Professor Lana Kandalaft and Professor Olivier Michielin share their expert vision on how cancer treatment has evolved and how it will continue to evolve and become more and more personalised to each patient and each tumour.
Evolving strategies in cancer treatment
Standard of care in cancer treatment has taken a new turn in recent years. Increasing numbers of immuno-oncology drugs and targeted therapy approaches are now used to treat patients. Depending on the type of cancer, its genetic make-up or the immune environment of the patient, treatments other than chemo- or radiotherapy can be prescribed. Immunotherapies can use multiple approaches to attack the cancer, for example by removing the brakes as is the case with immune checkpoint blockade treatments, or by stimulating our immune system. These developments have led to tremendous advances in cancer care, to the extent even that immunotherapy has replaced chemotherapy in standard of care therapy in some types of cancer.
However, chemotherapy and radiotherapy continue to be used either after other treatments such as surgery, before, or in combination.
Immunotherapy, cell therapy and cancer vaccines are very exciting approaches to treating patients because they empower the immune system to recognise and attack the tumour.
The diversity of cancers cells, their specific mutations and their environment make the treatment of every patient unique to them. It is this singularity of care that has placed cancer treatment at the forefront of today’s personalised medicine revolution.
Currently, many patients still do not respond to or are not cured by the most innovative of those immunotherapies. Cell therapy offers an alternative, where tumour-infiltrating lymphocytes (T cells), selected for their ability to recognise and kill the tumour, are isolated and extracted from the patient and grown in the lab before being infused into the patient. If the patient does not possess T cells that spontaneously recognise the cancer, T cells can also be accordingly engineered and grown in the lab for infusion.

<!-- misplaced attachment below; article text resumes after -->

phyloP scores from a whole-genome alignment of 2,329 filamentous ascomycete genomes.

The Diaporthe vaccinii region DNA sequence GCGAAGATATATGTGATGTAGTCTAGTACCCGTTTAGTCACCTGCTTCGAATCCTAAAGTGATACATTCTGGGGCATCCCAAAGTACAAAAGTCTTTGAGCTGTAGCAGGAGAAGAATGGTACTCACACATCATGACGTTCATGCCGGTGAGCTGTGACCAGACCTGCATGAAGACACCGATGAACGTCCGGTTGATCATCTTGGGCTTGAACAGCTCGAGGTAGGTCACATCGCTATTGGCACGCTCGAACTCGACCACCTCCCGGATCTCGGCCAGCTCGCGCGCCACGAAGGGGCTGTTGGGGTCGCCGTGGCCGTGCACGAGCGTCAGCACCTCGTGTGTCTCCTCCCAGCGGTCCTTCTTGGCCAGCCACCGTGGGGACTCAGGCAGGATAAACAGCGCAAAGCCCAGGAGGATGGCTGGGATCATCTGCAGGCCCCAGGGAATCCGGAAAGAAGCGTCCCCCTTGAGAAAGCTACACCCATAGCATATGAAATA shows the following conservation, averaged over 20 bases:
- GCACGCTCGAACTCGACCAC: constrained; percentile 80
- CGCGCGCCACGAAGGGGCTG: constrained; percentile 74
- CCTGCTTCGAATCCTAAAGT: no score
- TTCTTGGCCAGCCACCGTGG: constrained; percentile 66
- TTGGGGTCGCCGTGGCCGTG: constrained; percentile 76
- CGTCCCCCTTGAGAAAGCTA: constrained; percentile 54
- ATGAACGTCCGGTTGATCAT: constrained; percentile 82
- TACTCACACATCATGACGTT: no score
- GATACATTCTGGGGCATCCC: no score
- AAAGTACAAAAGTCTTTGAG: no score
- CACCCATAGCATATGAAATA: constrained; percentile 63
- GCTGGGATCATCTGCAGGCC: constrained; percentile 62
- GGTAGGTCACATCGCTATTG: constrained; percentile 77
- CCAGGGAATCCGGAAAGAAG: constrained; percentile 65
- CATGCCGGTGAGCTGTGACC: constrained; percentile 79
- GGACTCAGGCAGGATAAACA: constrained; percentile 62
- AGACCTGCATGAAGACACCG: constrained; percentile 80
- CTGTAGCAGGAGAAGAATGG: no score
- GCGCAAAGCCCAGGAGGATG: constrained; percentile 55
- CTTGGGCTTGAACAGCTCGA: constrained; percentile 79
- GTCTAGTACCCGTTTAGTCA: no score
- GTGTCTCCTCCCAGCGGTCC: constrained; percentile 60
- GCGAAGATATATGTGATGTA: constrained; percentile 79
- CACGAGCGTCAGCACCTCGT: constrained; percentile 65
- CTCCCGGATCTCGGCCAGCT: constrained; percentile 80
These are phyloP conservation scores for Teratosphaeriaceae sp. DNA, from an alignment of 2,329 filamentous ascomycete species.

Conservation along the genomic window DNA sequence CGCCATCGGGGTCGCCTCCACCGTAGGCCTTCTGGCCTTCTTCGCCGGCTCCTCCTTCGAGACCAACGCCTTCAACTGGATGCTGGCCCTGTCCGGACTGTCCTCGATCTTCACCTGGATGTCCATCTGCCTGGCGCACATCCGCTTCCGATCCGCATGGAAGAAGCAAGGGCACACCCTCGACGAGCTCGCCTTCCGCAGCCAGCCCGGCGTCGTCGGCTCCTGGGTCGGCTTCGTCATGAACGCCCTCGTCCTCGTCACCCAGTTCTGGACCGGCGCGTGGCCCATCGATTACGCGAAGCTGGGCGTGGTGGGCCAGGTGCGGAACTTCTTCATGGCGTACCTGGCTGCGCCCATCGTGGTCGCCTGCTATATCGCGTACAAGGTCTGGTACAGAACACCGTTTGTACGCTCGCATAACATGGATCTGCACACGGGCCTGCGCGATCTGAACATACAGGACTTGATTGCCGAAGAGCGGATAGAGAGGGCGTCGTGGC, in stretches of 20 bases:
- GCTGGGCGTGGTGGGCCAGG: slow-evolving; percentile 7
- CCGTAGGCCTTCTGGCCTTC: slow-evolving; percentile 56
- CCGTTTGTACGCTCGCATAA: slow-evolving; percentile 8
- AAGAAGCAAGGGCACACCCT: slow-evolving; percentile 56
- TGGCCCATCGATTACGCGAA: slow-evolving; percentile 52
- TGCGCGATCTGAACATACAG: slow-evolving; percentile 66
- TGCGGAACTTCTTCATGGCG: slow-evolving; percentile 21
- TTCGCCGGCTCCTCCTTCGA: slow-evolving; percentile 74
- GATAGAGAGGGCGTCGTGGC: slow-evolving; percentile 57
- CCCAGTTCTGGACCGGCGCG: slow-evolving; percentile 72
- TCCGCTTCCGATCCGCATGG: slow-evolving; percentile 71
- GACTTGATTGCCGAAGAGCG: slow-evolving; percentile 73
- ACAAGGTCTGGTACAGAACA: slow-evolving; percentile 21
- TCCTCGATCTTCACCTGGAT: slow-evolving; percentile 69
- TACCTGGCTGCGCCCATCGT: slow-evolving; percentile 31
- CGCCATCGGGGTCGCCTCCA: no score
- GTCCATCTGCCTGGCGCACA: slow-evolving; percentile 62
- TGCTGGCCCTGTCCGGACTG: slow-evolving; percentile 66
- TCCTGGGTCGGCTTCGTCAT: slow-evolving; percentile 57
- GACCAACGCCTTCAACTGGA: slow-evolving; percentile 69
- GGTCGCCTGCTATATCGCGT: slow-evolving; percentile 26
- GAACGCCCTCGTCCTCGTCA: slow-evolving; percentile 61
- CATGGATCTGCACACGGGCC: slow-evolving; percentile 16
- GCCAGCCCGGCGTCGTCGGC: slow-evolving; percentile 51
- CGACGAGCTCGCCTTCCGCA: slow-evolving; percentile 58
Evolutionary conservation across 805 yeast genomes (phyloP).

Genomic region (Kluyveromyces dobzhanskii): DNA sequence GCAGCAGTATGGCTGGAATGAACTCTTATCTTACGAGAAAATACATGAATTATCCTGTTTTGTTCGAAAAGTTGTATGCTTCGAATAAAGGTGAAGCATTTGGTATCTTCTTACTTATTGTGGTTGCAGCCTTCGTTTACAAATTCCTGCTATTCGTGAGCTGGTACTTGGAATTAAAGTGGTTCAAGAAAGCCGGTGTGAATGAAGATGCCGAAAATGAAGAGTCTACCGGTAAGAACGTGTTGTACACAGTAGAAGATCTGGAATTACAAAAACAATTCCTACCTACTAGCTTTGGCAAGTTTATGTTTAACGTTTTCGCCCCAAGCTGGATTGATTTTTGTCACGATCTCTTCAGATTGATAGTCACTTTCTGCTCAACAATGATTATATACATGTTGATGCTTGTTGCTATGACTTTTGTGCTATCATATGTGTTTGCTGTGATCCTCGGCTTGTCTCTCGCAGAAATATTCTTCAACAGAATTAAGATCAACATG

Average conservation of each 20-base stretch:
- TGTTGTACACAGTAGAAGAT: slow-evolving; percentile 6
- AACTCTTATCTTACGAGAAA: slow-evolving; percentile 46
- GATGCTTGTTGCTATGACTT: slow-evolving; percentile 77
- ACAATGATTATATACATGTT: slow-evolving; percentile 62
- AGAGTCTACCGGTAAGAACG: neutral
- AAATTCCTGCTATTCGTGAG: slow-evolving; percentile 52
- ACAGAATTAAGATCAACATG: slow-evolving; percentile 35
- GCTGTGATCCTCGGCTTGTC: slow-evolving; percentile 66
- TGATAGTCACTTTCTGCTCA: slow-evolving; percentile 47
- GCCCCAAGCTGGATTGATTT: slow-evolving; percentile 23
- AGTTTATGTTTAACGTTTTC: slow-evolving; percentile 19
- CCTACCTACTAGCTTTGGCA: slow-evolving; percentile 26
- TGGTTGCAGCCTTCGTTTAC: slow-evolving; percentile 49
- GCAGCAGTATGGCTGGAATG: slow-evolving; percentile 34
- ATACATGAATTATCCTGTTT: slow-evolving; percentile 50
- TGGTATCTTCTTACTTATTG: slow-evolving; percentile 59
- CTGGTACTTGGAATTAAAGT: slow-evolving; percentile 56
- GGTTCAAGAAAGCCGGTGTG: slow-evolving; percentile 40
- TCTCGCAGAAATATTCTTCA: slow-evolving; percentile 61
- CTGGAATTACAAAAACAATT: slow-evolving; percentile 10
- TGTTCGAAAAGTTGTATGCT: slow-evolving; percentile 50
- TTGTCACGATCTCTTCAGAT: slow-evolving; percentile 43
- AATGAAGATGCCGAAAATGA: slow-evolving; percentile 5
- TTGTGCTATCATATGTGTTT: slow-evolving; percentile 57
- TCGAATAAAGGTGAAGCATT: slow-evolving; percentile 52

Vaccines, on the other hand, are an interesting strategy for preventing relapse.
Patients can be vaccinated the moment they are cancer-free with personalised vaccines that teach the immune system to recognise and kill any reoccurring cancer cells. The optimal personalised use of all these strategies requires the assembly and interpretation of highly complex data sets obtained from deep analyses of the tumours. Such data collection and analyses are already underway.
Many questions still need to be answered before such personalised treatments can become standard of care. They are very complex to produce, but this challenge is today central to the global cancer community's current preoccupations. CAR T-cell therapy has already become a standard of care for some haematological cancers and is paving the way for other cell therapies. We know that in future, treatment will become increasingly personalised
. Based on the unique characteristics of both the patient and the tumour, a treatment will be proposed or made to measure. We have already seen that happening in the clinic with the genetic analysis of tumours for targeted therapy. The immune environment will increasingly need to be considered so that we can choose the most potent option for each patient. By narrowing the gap from bench to bedside, our unique integrated environment at the Department of oncology UNIL CHUV and the Ludwig Lausanne branch firmly aims to bring new, innovative and personalised treatments to patients faster.
Biography of the authors
Prof. Lana Kandalaft is one of the key members of the Swiss Cancer Center in Lausanne Switzerland. She is currently the Chief of service of the Center of Experimental Therapeutics, an integrated structure of clinical services, manufacturing facilities and laboratory platforms in the Department of Oncology, at the CHUV and the Swiss Cancer Center Lausanne aiming to take new cellular therapies from the lab to the clinic. She also is Associate Director of clinical translation at the Ludwig Institute for Cancer Research, Lausanne Branch, Associate Professor at the University of Lausanne as of August 1st, 2021 and Adjunct Assistant Professor at the University of Pennsylvania, School of Medicine, and Associate Professor at the University of Lausanne, School of Biology & Medecine.
Prof. Olivier Michielin works at the Department of oncology of the Lausanne University Hospital (UNIL-CHUV) where he is currently head of the melanoma clinic. Prof. Olivier Michielin research is mainly focused on translational oncology, developing new molecularly defined therapeutic approaches based on original bioinformatics techniques developed in his laboratory, as well as melanoma clinical trials at the Lausanne University Hospital. In 2016, Prof. Olivier Michielin was appointed Head of the Center for Precision Oncology within the Department of oncology.